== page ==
We harbor no illusion that an appeal to reason will change many hearts in Hastings, the normally bucolic town downriver from St. Paul. The great majority of people there probably find recent events involving a school board member and her transgender child abhorrent, as do we. Those who do not find them abhorrent probably find them delightful. This is an issue with scant middle ground.
As reported by CNN and other outlets, the school board president, Kelsey Waits, ran for re-election this year and lost. She is now finishing the remainder of her term. One of the positions that may have led to her defeat was her vote in favor of a mask mandate in the Hastings public schools. Taking a stand in favor of public health during a pandemic should not be a political liability, but here we are.
Some of Waits' antagonists in the community pilloried her in a Facebook group, with evident relish. Then the Facebook posts took a turn.
Waits belonged in jail for child abuse, declared one of her critics, because the younger of her two daughters is actually a boy. Rather than recoiling at the group member who had so repugnantly crossed a line, others rushed to cross it too. They piled on.
Waits and her husband, who serves in the Naval Reserve, were stunned. Their transgender child, just 8 years old, had expressed a wish to pursue life as a girl. The parents had been cautious in revealing the development to family and friends, and had held it close as a confidential family matter — or, as Waits told CNN, "my most precious secret."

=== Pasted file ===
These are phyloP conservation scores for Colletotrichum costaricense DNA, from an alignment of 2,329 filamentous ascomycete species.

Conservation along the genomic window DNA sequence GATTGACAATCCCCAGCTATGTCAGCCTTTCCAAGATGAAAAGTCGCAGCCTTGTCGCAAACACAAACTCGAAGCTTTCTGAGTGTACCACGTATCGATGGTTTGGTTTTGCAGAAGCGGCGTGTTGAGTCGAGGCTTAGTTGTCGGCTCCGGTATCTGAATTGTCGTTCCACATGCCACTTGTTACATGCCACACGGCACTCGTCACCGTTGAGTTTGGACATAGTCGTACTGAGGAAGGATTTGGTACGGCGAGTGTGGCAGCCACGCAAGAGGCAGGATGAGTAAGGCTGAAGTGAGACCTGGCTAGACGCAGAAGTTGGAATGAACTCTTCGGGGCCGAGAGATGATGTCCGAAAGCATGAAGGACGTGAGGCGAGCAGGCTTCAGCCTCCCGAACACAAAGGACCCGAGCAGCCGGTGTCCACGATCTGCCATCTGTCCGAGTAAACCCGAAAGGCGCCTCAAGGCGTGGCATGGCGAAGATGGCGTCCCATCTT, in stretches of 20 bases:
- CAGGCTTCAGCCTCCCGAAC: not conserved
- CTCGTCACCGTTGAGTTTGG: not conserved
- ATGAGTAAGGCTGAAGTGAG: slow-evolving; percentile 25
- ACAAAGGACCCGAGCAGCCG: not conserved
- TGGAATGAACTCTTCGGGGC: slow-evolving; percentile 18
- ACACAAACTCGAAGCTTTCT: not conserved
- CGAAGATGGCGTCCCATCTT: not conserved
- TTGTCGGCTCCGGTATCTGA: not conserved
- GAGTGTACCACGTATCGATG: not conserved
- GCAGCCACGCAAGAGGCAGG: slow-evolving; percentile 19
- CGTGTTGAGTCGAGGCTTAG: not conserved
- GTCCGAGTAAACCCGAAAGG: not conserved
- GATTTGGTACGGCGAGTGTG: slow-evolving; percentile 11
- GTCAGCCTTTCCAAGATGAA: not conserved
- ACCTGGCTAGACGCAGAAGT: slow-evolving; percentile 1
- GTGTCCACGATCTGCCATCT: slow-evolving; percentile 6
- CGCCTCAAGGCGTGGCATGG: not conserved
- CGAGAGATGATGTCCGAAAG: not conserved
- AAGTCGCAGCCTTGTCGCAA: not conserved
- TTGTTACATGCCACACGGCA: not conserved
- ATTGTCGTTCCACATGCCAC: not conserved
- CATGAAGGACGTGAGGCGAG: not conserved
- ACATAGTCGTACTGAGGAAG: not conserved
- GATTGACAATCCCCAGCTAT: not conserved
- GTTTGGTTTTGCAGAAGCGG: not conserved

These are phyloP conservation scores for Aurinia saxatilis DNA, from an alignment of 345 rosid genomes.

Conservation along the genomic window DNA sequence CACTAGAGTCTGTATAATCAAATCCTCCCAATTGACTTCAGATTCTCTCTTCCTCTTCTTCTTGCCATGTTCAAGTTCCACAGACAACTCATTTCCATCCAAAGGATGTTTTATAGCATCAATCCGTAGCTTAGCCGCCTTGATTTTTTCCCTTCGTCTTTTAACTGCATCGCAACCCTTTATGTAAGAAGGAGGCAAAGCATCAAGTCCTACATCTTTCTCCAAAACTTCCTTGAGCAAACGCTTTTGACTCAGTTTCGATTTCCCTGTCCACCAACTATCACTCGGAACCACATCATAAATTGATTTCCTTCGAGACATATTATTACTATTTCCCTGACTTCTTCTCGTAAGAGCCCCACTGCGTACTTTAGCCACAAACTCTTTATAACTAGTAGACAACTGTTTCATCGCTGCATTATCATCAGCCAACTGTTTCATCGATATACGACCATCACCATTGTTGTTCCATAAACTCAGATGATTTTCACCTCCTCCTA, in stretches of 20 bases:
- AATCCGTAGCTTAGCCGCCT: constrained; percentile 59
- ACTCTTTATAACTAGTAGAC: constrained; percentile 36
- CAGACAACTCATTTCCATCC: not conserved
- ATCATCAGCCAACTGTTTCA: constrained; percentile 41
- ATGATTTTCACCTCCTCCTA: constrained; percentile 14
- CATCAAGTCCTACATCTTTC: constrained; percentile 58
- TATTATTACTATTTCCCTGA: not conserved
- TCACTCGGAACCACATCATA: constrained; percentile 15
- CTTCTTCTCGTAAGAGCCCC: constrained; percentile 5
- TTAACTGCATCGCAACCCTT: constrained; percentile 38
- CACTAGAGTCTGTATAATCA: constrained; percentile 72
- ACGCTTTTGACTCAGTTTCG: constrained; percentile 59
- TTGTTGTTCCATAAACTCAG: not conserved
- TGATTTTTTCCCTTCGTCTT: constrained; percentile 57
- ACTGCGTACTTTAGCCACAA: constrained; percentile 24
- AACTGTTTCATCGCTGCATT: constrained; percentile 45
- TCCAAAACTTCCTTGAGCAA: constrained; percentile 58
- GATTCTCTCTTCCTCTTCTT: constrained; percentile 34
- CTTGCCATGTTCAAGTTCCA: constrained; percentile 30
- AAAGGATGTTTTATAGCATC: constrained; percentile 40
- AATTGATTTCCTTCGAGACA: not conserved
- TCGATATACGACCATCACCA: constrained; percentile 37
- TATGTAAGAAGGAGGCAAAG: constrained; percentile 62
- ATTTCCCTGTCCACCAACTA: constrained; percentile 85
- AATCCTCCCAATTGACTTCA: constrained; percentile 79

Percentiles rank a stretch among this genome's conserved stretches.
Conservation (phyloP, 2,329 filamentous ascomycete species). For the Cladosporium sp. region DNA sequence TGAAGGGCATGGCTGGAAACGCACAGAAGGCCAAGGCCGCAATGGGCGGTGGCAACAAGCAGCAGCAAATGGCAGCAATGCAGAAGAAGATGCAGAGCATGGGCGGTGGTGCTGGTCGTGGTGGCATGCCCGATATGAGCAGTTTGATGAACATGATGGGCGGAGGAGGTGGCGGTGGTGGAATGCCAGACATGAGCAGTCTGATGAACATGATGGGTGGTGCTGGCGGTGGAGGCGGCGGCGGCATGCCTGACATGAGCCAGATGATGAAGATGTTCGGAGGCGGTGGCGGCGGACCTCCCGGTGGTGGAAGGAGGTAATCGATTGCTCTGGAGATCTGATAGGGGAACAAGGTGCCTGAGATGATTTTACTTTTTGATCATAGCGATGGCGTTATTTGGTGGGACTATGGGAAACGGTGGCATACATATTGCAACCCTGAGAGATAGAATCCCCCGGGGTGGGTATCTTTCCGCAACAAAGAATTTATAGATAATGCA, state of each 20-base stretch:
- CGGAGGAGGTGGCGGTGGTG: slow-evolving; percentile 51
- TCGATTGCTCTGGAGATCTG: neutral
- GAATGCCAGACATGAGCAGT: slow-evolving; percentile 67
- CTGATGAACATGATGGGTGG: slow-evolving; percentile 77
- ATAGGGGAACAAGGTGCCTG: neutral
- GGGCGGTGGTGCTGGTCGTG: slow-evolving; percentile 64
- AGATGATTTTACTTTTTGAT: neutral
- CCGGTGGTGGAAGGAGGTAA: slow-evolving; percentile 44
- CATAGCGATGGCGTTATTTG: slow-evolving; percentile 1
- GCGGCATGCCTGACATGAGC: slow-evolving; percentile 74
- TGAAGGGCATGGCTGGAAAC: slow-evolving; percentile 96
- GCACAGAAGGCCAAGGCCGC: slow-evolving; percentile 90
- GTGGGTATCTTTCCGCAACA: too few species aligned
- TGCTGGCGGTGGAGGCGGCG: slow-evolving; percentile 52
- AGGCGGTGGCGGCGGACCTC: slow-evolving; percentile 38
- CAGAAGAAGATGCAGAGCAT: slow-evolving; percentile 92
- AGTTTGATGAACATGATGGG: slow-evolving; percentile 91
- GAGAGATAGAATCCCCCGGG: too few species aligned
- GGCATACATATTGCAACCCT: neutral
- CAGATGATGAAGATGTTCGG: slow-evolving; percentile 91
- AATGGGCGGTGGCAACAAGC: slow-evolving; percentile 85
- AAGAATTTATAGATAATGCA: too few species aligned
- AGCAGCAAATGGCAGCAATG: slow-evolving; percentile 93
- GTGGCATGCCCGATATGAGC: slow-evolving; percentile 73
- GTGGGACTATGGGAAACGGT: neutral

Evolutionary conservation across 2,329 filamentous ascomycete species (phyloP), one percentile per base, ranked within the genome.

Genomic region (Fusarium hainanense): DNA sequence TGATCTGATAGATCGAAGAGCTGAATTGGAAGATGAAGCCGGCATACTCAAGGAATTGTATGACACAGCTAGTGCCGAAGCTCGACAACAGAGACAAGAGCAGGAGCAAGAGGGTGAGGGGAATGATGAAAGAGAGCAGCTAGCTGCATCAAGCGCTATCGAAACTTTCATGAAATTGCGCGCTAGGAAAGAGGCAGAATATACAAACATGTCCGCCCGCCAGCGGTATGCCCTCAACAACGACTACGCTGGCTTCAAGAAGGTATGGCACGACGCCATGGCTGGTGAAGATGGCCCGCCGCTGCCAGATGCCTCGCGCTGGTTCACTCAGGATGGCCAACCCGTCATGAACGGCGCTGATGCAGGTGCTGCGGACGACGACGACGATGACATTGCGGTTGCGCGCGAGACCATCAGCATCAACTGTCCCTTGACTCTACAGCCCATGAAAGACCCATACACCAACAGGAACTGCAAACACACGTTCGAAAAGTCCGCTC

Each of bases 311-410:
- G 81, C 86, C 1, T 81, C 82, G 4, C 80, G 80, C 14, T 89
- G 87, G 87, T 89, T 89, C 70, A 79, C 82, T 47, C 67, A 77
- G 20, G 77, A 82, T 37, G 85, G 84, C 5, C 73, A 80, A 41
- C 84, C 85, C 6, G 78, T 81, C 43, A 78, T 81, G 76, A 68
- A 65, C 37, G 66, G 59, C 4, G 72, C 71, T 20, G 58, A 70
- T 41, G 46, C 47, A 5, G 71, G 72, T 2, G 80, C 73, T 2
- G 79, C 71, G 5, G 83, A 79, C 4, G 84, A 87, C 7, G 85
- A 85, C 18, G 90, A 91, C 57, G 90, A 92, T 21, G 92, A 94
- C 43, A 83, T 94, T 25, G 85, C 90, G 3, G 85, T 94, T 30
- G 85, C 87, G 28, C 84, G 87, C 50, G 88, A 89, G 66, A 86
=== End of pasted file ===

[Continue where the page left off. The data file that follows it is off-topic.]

In interviews, Waits points out that transgender kids are at increased risk for suicide. Statistics back her up; a 2021 survey by the Trevor Project found that more than half of nonbinary and transgender youth had considered suicide. To Waits, those who outed her daughter were endangering a child's life.
"We appealed for decency within the community, and we were rejected every time," Waits told MPR News.
Those who, in the name of politics, would intentionally expose an 8-year-old to the hatred that often confronts transgender people are contributing to a dangerous downward slide in American discourse. They are wallowing in the same mud puddle as those who stage demonstrations at a public official's home. Their message is simple and threatening: Public service entails risk — not only to you, but to those you love and to any sense of privacy they might hold dear.
"This isn't about policy anymore," Waits told MPR. "This is about gossip. This is about causing pain. This is about personal attacks. This is about winning at all costs. It's no longer about working for what's best for the country."
Waits and her family are moving from the home they built in Hastings because they no longer feel safe there. It's hard to fault their decision, but there is plenty to lament about it. For one thing, they are obviously a family that values public service, a quality that every Minnesota community should want to nurture. For another, their departure will strike Waits' detractors as a victory. Tactics like theirs should bring rebuke, not reinforcement.
Perhaps some of that rebuke will show up Saturday, when a "Rally for Transgender Kids" is scheduled to take place at a riverfront park in Hastings. We hope so. And we hope that those who decided to out a child will be moved to consider the harm they are doing to that child — and to the conduct of politics.